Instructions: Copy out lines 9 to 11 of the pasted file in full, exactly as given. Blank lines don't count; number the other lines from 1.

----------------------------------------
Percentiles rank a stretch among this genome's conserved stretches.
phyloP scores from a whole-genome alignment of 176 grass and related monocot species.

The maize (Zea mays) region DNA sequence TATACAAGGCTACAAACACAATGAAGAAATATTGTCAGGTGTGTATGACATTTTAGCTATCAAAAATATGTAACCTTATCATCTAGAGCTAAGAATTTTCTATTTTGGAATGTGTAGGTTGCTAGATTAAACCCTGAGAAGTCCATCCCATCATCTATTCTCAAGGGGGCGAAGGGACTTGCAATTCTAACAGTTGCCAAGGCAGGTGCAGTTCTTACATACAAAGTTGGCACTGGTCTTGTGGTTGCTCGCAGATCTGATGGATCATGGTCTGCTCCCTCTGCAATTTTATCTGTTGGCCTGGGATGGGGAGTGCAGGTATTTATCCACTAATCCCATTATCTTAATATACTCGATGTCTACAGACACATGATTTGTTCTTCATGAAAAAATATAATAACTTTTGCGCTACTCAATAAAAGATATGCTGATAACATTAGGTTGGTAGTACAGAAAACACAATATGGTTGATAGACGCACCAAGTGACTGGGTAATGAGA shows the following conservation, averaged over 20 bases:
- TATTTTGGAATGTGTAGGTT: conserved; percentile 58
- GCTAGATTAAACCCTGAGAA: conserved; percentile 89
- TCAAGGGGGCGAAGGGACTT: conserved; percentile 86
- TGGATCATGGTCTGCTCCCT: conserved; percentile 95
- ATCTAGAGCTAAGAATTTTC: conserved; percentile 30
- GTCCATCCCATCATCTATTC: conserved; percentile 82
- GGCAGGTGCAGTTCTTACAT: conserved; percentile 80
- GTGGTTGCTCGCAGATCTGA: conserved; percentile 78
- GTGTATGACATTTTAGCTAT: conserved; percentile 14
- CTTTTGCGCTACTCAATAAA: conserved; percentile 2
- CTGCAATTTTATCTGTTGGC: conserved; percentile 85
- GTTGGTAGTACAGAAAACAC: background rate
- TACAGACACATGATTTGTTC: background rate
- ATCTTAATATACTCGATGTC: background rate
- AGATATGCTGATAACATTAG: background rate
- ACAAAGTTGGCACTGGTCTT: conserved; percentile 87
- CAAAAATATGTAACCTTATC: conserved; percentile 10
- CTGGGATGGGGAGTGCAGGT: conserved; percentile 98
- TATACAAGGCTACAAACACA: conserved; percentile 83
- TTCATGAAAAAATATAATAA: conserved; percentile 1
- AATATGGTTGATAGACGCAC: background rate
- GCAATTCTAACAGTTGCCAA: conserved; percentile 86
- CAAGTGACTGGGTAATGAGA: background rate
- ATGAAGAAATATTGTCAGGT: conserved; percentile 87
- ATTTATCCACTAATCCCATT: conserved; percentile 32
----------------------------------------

- GTCCATCCCATCATCTATTC: conserved; percentile 82
- GGCAGGTGCAGTTCTTACAT: conserved; percentile 80
- GTGGTTGCTCGCAGATCTGA: conserved; percentile 78